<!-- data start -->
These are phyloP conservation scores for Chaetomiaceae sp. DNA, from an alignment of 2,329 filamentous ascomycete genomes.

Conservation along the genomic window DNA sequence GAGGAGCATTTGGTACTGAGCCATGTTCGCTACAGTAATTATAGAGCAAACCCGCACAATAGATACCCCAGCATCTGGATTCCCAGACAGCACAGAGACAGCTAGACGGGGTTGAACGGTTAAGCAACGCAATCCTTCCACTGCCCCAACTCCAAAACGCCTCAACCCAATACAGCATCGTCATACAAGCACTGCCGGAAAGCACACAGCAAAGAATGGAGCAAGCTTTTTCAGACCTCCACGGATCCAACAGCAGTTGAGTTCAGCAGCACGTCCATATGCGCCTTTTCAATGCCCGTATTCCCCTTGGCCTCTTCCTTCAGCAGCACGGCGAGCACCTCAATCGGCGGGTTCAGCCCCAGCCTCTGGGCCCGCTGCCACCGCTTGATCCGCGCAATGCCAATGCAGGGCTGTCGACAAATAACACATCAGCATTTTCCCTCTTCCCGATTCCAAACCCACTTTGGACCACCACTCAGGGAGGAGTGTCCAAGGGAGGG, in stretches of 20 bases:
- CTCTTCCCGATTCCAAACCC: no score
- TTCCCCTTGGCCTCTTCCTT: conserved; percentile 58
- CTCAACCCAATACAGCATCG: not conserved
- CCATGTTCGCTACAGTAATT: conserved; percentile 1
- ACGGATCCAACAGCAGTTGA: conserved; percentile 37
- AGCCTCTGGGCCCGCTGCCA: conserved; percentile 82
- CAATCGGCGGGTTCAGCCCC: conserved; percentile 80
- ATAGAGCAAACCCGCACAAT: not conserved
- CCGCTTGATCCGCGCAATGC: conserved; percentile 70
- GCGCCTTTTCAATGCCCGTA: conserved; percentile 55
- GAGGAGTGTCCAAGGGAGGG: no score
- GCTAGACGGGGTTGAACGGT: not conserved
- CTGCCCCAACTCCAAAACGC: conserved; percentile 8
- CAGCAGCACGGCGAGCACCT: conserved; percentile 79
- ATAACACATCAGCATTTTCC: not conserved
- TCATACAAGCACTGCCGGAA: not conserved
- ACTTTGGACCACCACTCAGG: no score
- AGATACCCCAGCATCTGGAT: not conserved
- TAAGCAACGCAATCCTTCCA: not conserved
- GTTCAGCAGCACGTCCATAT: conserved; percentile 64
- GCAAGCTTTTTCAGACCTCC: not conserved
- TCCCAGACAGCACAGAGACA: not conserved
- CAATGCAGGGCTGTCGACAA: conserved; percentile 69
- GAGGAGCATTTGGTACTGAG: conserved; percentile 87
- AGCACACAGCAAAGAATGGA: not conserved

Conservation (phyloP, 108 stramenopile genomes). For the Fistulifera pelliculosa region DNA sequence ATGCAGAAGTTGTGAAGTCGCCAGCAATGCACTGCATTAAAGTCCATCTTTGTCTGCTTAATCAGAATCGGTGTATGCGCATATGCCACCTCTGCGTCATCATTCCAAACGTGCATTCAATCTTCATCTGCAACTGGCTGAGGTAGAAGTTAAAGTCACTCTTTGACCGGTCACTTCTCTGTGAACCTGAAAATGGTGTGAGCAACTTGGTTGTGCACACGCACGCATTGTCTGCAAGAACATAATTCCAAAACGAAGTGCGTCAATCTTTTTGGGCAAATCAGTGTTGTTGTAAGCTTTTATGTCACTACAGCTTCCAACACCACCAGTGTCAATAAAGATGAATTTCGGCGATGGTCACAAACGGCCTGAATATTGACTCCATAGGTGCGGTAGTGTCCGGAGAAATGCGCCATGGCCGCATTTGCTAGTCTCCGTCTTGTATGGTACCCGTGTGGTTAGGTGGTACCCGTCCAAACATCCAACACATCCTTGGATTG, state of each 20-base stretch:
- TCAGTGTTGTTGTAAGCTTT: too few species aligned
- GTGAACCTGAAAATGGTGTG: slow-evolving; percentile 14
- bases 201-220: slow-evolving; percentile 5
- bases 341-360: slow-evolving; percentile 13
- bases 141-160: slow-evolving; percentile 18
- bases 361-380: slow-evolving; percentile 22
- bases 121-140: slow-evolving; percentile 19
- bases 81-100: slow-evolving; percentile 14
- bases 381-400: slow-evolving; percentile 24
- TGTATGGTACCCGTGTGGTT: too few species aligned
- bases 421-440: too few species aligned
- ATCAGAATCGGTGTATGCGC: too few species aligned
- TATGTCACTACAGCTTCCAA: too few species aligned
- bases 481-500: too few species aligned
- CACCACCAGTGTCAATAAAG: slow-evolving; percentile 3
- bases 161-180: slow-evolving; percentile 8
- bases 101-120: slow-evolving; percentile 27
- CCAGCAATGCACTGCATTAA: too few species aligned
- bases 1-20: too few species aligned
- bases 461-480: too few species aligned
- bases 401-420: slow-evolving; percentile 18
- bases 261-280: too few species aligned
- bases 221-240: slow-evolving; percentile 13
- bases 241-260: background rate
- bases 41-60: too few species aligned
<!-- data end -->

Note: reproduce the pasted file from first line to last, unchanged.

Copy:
These are phyloP conservation scores for Chaetomiaceae sp. DNA, from an alignment of 2,329 filamentous ascomycete genomes.

Conservation along the genomic window DNA sequence GAGGAGCATTTGGTACTGAGCCATGTTCGCTACAGTAATTATAGAGCAAACCCGCACAATAGATACCCCAGCATCTGGATTCCCAGACAGCACAGAGACAGCTAGACGGGGTTGAACGGTTAAGCAACGCAATCCTTCCACTGCCCCAACTCCAAAACGCCTCAACCCAATACAGCATCGTCATACAAGCACTGCCGGAAAGCACACAGCAAAGAATGGAGCAAGCTTTTTCAGACCTCCACGGATCCAACAGCAGTTGAGTTCAGCAGCACGTCCATATGCGCCTTTTCAATGCCCGTATTCCCCTTGGCCTCTTCCTTCAGCAGCACGGCGAGCACCTCAATCGGCGGGTTCAGCCCCAGCCTCTGGGCCCGCTGCCACCGCTTGATCCGCGCAATGCCAATGCAGGGCTGTCGACAAATAACACATCAGCATTTTCCCTCTTCCCGATTCCAAACCCACTTTGGACCACCACTCAGGGAGGAGTGTCCAAGGGAGGG, in stretches of 20 bases:
- CTCTTCCCGATTCCAAACCC: no score
- TTCCCCTTGGCCTCTTCCTT: conserved; percentile 58
- CTCAACCCAATACAGCATCG: not conserved
- CCATGTTCGCTACAGTAATT: conserved; percentile 1
- ACGGATCCAACAGCAGTTGA: conserved; percentile 37
- AGCCTCTGGGCCCGCTGCCA: conserved; percentile 82
- CAATCGGCGGGTTCAGCCCC: conserved; percentile 80
- ATAGAGCAAACCCGCACAAT: not conserved
- CCGCTTGATCCGCGCAATGC: conserved; percentile 70
- GCGCCTTTTCAATGCCCGTA: conserved; percentile 55
- GAGGAGTGTCCAAGGGAGGG: no score
- GCTAGACGGGGTTGAACGGT: not conserved
- CTGCCCCAACTCCAAAACGC: conserved; percentile 8
- CAGCAGCACGGCGAGCACCT: conserved; percentile 79
- ATAACACATCAGCATTTTCC: not conserved
- TCATACAAGCACTGCCGGAA: not conserved
- ACTTTGGACCACCACTCAGG: no score
- AGATACCCCAGCATCTGGAT: not conserved
- TAAGCAACGCAATCCTTCCA: not conserved
- GTTCAGCAGCACGTCCATAT: conserved; percentile 64
- GCAAGCTTTTTCAGACCTCC: not conserved
- TCCCAGACAGCACAGAGACA: not conserved
- CAATGCAGGGCTGTCGACAA: conserved; percentile 69
- GAGGAGCATTTGGTACTGAG: conserved; percentile 87
- AGCACACAGCAAAGAATGGA: not conserved

Conservation (phyloP, 108 stramenopile genomes). For the Fistulifera pelliculosa region DNA sequence ATGCAGAAGTTGTGAAGTCGCCAGCAATGCACTGCATTAAAGTCCATCTTTGTCTGCTTAATCAGAATCGGTGTATGCGCATATGCCACCTCTGCGTCATCATTCCAAACGTGCATTCAATCTTCATCTGCAACTGGCTGAGGTAGAAGTTAAAGTCACTCTTTGACCGGTCACTTCTCTGTGAACCTGAAAATGGTGTGAGCAACTTGGTTGTGCACACGCACGCATTGTCTGCAAGAACATAATTCCAAAACGAAGTGCGTCAATCTTTTTGGGCAAATCAGTGTTGTTGTAAGCTTTTATGTCACTACAGCTTCCAACACCACCAGTGTCAATAAAGATGAATTTCGGCGATGGTCACAAACGGCCTGAATATTGACTCCATAGGTGCGGTAGTGTCCGGAGAAATGCGCCATGGCCGCATTTGCTAGTCTCCGTCTTGTATGGTACCCGTGTGGTTAGGTGGTACCCGTCCAAACATCCAACACATCCTTGGATTG, state of each 20-base stretch:
- TCAGTGTTGTTGTAAGCTTT: too few species aligned
- GTGAACCTGAAAATGGTGTG: slow-evolving; percentile 14
- bases 201-220: slow-evolving; percentile 5
- bases 341-360: slow-evolving; percentile 13
- bases 141-160: slow-evolving; percentile 18
- bases 361-380: slow-evolving; percentile 22
- bases 121-140: slow-evolving; percentile 19
- bases 81-100: slow-evolving; percentile 14
- bases 381-400: slow-evolving; percentile 24
- TGTATGGTACCCGTGTGGTT: too few species aligned
- bases 421-440: too few species aligned
- ATCAGAATCGGTGTATGCGC: too few species aligned
- TATGTCACTACAGCTTCCAA: too few species aligned
- bases 481-500: too few species aligned
- CACCACCAGTGTCAATAAAG: slow-evolving; percentile 3
- bases 161-180: slow-evolving; percentile 8
- bases 101-120: slow-evolving; percentile 27
- CCAGCAATGCACTGCATTAA: too few species aligned
- bases 1-20: too few species aligned
- bases 461-480: too few species aligned
- bases 401-420: slow-evolving; percentile 18
- bases 261-280: too few species aligned
- bases 221-240: slow-evolving; percentile 13
- bases 241-260: background rate
- bases 41-60: too few species aligned